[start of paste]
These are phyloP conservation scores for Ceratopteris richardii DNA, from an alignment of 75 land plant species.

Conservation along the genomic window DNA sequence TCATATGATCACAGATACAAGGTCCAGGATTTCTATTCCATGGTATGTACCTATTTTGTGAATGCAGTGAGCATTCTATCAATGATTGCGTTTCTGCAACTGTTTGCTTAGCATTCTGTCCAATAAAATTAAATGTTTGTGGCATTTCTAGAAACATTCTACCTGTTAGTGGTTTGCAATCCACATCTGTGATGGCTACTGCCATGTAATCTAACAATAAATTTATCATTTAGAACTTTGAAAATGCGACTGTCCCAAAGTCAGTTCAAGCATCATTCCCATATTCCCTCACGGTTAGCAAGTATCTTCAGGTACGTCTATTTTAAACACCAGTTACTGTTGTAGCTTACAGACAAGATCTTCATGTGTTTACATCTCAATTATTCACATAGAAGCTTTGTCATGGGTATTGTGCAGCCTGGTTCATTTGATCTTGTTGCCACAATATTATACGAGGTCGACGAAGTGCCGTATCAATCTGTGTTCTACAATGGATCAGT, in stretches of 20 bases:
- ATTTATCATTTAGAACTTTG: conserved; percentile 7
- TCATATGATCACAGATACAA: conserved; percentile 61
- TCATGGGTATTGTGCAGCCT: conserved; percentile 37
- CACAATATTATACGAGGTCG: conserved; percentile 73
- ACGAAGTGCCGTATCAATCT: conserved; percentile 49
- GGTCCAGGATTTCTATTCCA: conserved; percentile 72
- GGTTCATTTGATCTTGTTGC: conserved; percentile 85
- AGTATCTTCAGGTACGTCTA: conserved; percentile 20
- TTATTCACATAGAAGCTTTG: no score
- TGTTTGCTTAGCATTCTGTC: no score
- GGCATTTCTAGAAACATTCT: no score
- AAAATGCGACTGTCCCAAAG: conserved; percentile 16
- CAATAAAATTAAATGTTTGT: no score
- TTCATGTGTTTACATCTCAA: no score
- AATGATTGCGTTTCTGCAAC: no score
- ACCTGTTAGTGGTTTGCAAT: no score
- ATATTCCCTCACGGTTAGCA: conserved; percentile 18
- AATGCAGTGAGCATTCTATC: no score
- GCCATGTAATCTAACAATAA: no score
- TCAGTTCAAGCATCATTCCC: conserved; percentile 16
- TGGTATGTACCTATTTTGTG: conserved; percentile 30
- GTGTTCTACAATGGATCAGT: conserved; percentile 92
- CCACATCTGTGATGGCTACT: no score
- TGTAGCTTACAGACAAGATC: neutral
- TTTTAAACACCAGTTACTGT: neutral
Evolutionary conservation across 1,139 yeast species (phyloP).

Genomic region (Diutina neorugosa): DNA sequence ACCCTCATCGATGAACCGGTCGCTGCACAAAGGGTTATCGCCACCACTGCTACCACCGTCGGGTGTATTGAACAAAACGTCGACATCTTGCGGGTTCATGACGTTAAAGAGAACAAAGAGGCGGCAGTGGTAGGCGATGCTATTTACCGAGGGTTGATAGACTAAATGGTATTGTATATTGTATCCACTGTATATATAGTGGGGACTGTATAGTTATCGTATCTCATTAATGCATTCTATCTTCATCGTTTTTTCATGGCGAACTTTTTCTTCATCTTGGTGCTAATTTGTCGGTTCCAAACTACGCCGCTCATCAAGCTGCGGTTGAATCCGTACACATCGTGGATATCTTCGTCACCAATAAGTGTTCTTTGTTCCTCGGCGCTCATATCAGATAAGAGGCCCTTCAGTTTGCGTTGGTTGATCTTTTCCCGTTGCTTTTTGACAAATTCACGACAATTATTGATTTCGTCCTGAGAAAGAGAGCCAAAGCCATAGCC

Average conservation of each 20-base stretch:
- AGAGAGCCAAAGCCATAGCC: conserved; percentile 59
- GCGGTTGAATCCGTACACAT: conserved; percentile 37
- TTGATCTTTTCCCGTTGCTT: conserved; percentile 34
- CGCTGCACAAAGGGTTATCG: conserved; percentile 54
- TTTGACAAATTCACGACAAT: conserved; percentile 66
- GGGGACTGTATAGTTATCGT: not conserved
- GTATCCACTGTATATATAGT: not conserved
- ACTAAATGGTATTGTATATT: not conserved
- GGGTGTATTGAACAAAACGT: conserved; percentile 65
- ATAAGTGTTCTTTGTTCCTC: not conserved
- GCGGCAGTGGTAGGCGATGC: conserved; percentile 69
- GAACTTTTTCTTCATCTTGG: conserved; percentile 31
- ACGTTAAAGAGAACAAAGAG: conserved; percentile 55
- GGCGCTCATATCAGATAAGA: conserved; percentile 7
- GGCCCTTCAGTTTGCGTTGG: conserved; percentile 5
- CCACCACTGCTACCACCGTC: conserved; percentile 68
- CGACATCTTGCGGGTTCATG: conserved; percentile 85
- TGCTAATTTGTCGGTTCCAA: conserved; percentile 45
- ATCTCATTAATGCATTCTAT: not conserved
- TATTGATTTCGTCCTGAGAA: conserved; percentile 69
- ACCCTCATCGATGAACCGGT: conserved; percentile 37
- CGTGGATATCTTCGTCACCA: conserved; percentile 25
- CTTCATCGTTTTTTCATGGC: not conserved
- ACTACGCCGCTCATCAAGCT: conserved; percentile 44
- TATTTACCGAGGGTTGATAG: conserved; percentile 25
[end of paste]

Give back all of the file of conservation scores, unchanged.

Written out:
These are phyloP conservation scores for Ceratopteris richardii DNA, from an alignment of 75 land plant species.

Conservation along the genomic window DNA sequence TCATATGATCACAGATACAAGGTCCAGGATTTCTATTCCATGGTATGTACCTATTTTGTGAATGCAGTGAGCATTCTATCAATGATTGCGTTTCTGCAACTGTTTGCTTAGCATTCTGTCCAATAAAATTAAATGTTTGTGGCATTTCTAGAAACATTCTACCTGTTAGTGGTTTGCAATCCACATCTGTGATGGCTACTGCCATGTAATCTAACAATAAATTTATCATTTAGAACTTTGAAAATGCGACTGTCCCAAAGTCAGTTCAAGCATCATTCCCATATTCCCTCACGGTTAGCAAGTATCTTCAGGTACGTCTATTTTAAACACCAGTTACTGTTGTAGCTTACAGACAAGATCTTCATGTGTTTACATCTCAATTATTCACATAGAAGCTTTGTCATGGGTATTGTGCAGCCTGGTTCATTTGATCTTGTTGCCACAATATTATACGAGGTCGACGAAGTGCCGTATCAATCTGTGTTCTACAATGGATCAGT, in stretches of 20 bases:
- ATTTATCATTTAGAACTTTG: conserved; percentile 7
- TCATATGATCACAGATACAA: conserved; percentile 61
- TCATGGGTATTGTGCAGCCT: conserved; percentile 37
- CACAATATTATACGAGGTCG: conserved; percentile 73
- ACGAAGTGCCGTATCAATCT: conserved; percentile 49
- GGTCCAGGATTTCTATTCCA: conserved; percentile 72
- GGTTCATTTGATCTTGTTGC: conserved; percentile 85
- AGTATCTTCAGGTACGTCTA: conserved; percentile 20
- TTATTCACATAGAAGCTTTG: no score
- TGTTTGCTTAGCATTCTGTC: no score
- GGCATTTCTAGAAACATTCT: no score
- AAAATGCGACTGTCCCAAAG: conserved; percentile 16
- CAATAAAATTAAATGTTTGT: no score
- TTCATGTGTTTACATCTCAA: no score
- AATGATTGCGTTTCTGCAAC: no score
- ACCTGTTAGTGGTTTGCAAT: no score
- ATATTCCCTCACGGTTAGCA: conserved; percentile 18
- AATGCAGTGAGCATTCTATC: no score
- GCCATGTAATCTAACAATAA: no score
- TCAGTTCAAGCATCATTCCC: conserved; percentile 16
- TGGTATGTACCTATTTTGTG: conserved; percentile 30
- GTGTTCTACAATGGATCAGT: conserved; percentile 92
- CCACATCTGTGATGGCTACT: no score
- TGTAGCTTACAGACAAGATC: neutral
- TTTTAAACACCAGTTACTGT: neutral
Evolutionary conservation across 1,139 yeast species (phyloP).

Genomic region (Diutina neorugosa): DNA sequence ACCCTCATCGATGAACCGGTCGCTGCACAAAGGGTTATCGCCACCACTGCTACCACCGTCGGGTGTATTGAACAAAACGTCGACATCTTGCGGGTTCATGACGTTAAAGAGAACAAAGAGGCGGCAGTGGTAGGCGATGCTATTTACCGAGGGTTGATAGACTAAATGGTATTGTATATTGTATCCACTGTATATATAGTGGGGACTGTATAGTTATCGTATCTCATTAATGCATTCTATCTTCATCGTTTTTTCATGGCGAACTTTTTCTTCATCTTGGTGCTAATTTGTCGGTTCCAAACTACGCCGCTCATCAAGCTGCGGTTGAATCCGTACACATCGTGGATATCTTCGTCACCAATAAGTGTTCTTTGTTCCTCGGCGCTCATATCAGATAAGAGGCCCTTCAGTTTGCGTTGGTTGATCTTTTCCCGTTGCTTTTTGACAAATTCACGACAATTATTGATTTCGTCCTGAGAAAGAGAGCCAAAGCCATAGCC

Average conservation of each 20-base stretch:
- AGAGAGCCAAAGCCATAGCC: conserved; percentile 59
- GCGGTTGAATCCGTACACAT: conserved; percentile 37
- TTGATCTTTTCCCGTTGCTT: conserved; percentile 34
- CGCTGCACAAAGGGTTATCG: conserved; percentile 54
- TTTGACAAATTCACGACAAT: conserved; percentile 66
- GGGGACTGTATAGTTATCGT: not conserved
- GTATCCACTGTATATATAGT: not conserved
- ACTAAATGGTATTGTATATT: not conserved
- GGGTGTATTGAACAAAACGT: conserved; percentile 65
- ATAAGTGTTCTTTGTTCCTC: not conserved
- GCGGCAGTGGTAGGCGATGC: conserved; percentile 69
- GAACTTTTTCTTCATCTTGG: conserved; percentile 31
- ACGTTAAAGAGAACAAAGAG: conserved; percentile 55
- GGCGCTCATATCAGATAAGA: conserved; percentile 7
- GGCCCTTCAGTTTGCGTTGG: conserved; percentile 5
- CCACCACTGCTACCACCGTC: conserved; percentile 68
- CGACATCTTGCGGGTTCATG: conserved; percentile 85
- TGCTAATTTGTCGGTTCCAA: conserved; percentile 45
- ATCTCATTAATGCATTCTAT: not conserved
- TATTGATTTCGTCCTGAGAA: conserved; percentile 69
- ACCCTCATCGATGAACCGGT: conserved; percentile 37
- CGTGGATATCTTCGTCACCA: conserved; percentile 25
- CTTCATCGTTTTTTCATGGC: not conserved
- ACTACGCCGCTCATCAAGCT: conserved; percentile 44
- TATTTACCGAGGGTTGATAG: conserved; percentile 25